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Archive for the ‘Hope’ Category

Here’s a great post written by a friend of mine from high school.  It offers encouragement to those who are facing difficult circumstances.

The Ultimate Rescue Operation

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Faith as it is used in the vernacular is “confidence or trust in a person or thing.”  [Dictionary.com]  This is far from what the Bible considers faith.  In Hebrews 11, Paul defines faith as ” the substance of things hoped for, the evidence of things not seen.”  He goes on to add that “by it the elders obtained a good testimony” and “by faith we understand that the worlds were framed by the word of God, so that the things which are seen were not made of things which are visible.” [Hebrews 11:1-3]
Biblical faith can be understood in part by looking at what it is not:
  • It is not mere hopefulness
  • It is not mere optimism
  • It is not merely a hunch
  • It is not merely an emotional sentiment
Biblical faith is so much more . . .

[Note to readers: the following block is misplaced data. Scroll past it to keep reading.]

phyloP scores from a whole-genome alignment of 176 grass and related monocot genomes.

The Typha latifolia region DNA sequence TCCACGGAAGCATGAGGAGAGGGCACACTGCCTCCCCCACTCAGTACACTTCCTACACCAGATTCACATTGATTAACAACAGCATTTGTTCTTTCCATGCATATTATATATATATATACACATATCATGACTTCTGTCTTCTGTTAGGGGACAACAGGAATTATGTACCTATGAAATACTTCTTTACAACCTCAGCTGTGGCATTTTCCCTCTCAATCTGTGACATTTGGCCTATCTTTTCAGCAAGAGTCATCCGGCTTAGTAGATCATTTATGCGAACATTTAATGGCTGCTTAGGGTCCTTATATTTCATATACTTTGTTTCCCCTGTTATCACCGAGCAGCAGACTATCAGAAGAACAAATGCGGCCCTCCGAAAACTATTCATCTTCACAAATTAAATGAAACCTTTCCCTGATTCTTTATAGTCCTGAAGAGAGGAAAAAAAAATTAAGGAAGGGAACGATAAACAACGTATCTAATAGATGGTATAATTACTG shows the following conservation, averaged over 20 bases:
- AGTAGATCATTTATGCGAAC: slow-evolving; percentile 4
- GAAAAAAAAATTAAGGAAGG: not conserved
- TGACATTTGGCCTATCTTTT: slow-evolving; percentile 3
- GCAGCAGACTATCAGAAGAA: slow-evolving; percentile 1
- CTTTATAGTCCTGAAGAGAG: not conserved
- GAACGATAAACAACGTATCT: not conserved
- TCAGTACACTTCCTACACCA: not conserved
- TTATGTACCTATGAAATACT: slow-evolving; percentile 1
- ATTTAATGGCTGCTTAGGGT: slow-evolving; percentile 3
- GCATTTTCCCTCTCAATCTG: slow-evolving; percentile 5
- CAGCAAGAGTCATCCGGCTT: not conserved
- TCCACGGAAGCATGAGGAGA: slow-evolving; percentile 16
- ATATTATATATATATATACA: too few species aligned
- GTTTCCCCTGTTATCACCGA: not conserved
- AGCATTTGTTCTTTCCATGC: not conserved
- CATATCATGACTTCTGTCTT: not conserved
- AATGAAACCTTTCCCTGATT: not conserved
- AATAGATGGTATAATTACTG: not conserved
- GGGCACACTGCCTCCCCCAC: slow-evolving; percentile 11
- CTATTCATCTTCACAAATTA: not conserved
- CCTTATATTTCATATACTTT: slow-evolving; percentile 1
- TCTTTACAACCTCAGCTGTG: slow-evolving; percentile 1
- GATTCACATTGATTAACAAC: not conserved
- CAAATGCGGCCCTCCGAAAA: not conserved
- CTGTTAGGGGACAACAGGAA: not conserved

• Biblical faith makes the future present
  • Biblical faith makes the invisible seen
  • Biblical faith can grow
  • Biblical faith has God as its object
  • Biblical faith has God’s Word as its assurance
  • Biblical faith gives evidence for what can’t be seen
  • Biblical faith is a gift from God, not based on experience or works
  • Biblical faith has a certainty – being sure of what we hope for:
    • Forgiveness of sins
    • Acceptance into heaven
    • Rewards for faithful service
    • Living with settled conviction of His promises
    • Taking God at His word
  • Biblical faith takes hold of the future and lives based on the future now

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How many times in the day or week do you long for a do-over?  You just want to turn back in time and make a different choice, say something or just stay silent?

God offers the ultimate do-over in 2 Corinthians 5:17.    “Therefore, if anyone is in Christ, he is a new creation; old things have passed away; behold, all things have become new.”